As part of Oklahoma's 75th anniversary (Diamond Jubilee) celebrations in 1982, the Oklahoma Department of Transportation (ODOT) extended I-44 to Lawton and Wichita Falls, Texas, along the H.E. Bailey Turnpike. This caused I-240 to be truncated to its current western terminus near Will Rogers World Airport.[8]

On August 2, 2021, the Oklahoma Transportation Commission approved an extension to the I-240 designation to form a beltway around Oklahoma City. Starting in the existing eastern terminus, I-240 will run concurrent with I-40 to the Kickapoo Turnpike, then turn north and follow the Kickapoo Turnpike north to I-44 (the Turner Turnpike), then turn west along I-44 to the Kilpatrick Turnpike, following that road west and south to its current southern terminus at SH-152, then turning east along SH-152 and following that road east to I-44, which it will overlap until reaching the current western terminus of I-240, bringing the total length of the proposed I-240 loop to 91 miles (146 km).[9] If signed, it will become the longest complete beltway numbered as a single Interstate Highway in the US, supplanting I-275 in Cincinnati, Ohio, at 83.71 miles (134.72 km). ODOT Director Tim Gatz stated in the Transportation Commission meeting that the numbering change was primarily to aid in navigation using digital mapping and routing applications. Gatz also said, "If you look at the Interstate 240 designation on the loop around the Oklahoma City metropolitan area, we are finally to the point where we have a truly contiguous route there that can shoulder the burden of some of that transportation need in a loop format. That's common practice across the country, and you'll see that in many of the metropolitan areas, and that update will really be beneficial as far as everything from signage to how do you describe that route on a green-and-white sign."[10][11] The designation was approved by the American Association of State Highway and Transportation Officials (AASHTO) in October 2021 with the condition that the Federal Highway Administration (FHWA) approve it as well.[12]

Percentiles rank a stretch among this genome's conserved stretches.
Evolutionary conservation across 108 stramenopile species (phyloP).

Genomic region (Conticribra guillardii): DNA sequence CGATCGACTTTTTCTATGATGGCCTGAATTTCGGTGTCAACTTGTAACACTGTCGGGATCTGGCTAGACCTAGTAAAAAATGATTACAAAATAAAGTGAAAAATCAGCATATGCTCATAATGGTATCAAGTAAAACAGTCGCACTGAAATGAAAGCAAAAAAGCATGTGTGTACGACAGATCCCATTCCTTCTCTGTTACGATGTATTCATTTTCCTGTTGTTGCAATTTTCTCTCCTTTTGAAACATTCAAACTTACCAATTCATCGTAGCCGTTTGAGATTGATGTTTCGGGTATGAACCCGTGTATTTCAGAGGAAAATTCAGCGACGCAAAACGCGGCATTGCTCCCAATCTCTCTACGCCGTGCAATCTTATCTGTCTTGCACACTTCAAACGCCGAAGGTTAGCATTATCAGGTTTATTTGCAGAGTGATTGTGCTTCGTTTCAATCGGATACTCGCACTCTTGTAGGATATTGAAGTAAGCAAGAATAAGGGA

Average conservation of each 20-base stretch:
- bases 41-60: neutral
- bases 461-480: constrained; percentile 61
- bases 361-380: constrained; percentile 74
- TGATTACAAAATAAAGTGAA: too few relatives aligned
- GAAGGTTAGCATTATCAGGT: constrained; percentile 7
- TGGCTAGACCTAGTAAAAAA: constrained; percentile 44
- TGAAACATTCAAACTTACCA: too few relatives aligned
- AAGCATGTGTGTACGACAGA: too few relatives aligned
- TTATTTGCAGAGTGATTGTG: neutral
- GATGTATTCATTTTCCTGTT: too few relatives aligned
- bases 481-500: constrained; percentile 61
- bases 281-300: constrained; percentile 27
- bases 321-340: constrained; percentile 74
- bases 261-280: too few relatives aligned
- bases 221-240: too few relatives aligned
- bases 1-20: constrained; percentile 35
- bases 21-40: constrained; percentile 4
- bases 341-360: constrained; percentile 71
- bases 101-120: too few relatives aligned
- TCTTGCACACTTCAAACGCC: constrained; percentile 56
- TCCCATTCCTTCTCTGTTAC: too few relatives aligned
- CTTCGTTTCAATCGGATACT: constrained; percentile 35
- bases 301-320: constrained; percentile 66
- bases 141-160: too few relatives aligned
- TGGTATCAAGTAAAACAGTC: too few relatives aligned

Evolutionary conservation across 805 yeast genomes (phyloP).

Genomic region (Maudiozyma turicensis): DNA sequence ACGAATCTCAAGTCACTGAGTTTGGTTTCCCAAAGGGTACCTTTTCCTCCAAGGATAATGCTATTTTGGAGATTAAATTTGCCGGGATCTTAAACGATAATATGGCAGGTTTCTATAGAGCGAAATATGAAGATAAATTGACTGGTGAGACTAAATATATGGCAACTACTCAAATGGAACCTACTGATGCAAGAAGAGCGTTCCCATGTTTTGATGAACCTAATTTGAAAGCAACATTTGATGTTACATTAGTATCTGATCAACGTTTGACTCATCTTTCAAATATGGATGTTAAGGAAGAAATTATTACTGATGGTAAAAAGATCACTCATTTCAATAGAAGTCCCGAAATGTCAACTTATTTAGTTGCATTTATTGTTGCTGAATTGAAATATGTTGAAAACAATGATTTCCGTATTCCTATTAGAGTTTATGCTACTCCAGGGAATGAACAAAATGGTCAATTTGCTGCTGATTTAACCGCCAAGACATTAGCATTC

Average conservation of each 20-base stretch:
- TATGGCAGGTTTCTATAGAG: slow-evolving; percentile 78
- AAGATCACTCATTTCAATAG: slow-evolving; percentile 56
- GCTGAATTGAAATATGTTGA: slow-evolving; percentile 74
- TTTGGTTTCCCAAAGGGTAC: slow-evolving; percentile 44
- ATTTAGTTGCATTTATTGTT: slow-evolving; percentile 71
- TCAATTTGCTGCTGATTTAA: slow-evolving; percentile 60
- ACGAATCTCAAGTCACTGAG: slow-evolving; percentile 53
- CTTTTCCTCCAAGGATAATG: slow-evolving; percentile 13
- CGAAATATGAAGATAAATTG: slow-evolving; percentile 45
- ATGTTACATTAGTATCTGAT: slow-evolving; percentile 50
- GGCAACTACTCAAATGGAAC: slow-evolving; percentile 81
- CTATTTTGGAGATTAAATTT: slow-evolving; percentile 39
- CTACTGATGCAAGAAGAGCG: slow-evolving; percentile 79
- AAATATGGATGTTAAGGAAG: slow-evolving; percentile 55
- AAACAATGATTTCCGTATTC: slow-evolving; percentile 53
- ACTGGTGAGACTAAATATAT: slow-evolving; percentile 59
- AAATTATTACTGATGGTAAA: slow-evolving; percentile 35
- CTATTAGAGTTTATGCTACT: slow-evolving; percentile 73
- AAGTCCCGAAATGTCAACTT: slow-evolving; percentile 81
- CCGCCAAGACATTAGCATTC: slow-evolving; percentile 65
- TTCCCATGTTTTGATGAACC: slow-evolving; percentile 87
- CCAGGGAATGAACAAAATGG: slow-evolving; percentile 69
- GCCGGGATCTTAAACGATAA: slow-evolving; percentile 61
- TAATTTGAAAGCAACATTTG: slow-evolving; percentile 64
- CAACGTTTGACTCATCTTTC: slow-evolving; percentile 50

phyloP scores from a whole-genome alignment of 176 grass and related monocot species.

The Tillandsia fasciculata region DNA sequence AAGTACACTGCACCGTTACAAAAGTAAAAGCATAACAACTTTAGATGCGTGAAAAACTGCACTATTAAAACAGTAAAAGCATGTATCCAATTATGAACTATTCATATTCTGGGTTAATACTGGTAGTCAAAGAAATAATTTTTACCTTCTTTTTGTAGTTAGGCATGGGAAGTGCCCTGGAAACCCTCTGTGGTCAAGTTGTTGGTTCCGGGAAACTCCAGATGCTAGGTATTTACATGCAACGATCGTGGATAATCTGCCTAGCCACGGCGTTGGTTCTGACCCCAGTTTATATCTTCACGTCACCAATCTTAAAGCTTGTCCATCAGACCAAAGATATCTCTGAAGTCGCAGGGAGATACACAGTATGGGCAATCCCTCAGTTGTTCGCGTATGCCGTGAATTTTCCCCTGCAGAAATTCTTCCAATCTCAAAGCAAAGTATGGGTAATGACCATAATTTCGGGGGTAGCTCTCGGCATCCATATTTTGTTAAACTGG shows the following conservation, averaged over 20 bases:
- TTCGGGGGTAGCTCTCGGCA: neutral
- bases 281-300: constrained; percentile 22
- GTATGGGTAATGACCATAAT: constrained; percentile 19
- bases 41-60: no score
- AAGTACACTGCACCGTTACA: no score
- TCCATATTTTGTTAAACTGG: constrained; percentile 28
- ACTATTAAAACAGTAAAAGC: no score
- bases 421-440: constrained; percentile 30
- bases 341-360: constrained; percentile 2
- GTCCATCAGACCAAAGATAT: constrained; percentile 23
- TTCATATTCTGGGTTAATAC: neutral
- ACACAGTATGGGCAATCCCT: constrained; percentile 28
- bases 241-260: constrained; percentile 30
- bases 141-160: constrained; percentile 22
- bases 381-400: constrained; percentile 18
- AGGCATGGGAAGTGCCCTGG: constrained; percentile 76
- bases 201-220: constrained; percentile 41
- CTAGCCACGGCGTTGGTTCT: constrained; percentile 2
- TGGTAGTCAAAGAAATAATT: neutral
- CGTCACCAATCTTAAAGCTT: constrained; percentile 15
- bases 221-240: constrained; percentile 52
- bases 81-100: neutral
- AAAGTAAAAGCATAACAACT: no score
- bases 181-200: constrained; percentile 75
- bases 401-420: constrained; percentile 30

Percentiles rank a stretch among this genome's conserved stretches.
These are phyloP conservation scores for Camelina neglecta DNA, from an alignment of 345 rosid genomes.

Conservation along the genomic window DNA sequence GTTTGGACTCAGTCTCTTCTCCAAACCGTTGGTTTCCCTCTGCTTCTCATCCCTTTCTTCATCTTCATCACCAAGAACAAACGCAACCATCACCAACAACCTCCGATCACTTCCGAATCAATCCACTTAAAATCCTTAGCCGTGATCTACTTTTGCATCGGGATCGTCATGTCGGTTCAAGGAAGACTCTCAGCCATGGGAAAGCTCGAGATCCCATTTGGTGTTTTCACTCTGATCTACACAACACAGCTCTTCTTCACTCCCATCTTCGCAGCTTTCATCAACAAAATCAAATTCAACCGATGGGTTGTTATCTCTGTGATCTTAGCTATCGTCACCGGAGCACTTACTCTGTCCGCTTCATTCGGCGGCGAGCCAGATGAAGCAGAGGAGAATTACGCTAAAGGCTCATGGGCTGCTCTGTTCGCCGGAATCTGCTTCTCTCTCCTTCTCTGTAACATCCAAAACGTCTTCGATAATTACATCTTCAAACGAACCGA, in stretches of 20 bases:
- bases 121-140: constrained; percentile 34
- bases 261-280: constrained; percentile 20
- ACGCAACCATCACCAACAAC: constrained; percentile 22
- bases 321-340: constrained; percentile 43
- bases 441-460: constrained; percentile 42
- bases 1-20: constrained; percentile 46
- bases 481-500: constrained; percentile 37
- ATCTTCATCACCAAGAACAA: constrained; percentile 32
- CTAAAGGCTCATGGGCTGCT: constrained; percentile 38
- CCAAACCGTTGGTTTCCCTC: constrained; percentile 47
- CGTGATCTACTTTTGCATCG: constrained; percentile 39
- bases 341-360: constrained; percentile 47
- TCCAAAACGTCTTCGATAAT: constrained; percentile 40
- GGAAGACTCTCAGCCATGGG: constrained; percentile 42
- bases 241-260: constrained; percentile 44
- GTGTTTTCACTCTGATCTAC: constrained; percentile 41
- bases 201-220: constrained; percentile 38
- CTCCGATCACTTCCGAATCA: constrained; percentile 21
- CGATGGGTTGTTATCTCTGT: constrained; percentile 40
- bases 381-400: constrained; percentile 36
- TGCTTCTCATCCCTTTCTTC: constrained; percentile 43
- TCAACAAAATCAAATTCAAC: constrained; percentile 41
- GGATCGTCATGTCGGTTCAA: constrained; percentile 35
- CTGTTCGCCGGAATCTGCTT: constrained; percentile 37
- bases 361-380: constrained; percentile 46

ODOT began a redesign process for the I-35/I-240 interchange in southeast Oklahoma City in 1998. It is currently a four-leaf cloverleaf interchange that has deemed to be outdated and the improvements will change it to a multi-level interchange with dedicated interstate ramps, turnaround lanes, and service roads for improved city street access in six phases. Phase 1 began in early summer 2016 and was completed in May 2017 while phase 1A construction began in mid-June 2017 and was completed in summer 2018. Construction on phase 1B began on June 5, 2023 and is expected to be completed in 2025.[13]

In Fall 2023, the AASHTO approved an application from ODOT for an interstate designation on the Kickapoo Turnpike and the Kilpatrick Turnpike. However, the designations were assigned as I-335 and I-344 respectively; I-240 would not be extended along the turnpikes.[14] In March 2024, the OTA announced that it would extend I-240 along Airport Road to the junction with the Kilpatrick Turnpike when the turnpike was designated as I-344. SH-152's eastern terminus will be truncated to the junction between the turnpike and I-240.[15]

Exit list

The entire route is in Oklahoma City, Oklahoma County.


I-44 east (SH-3) to I-40 – Tulsa, Wichita
Western terminus of I-240; western end of SH-3 concurrency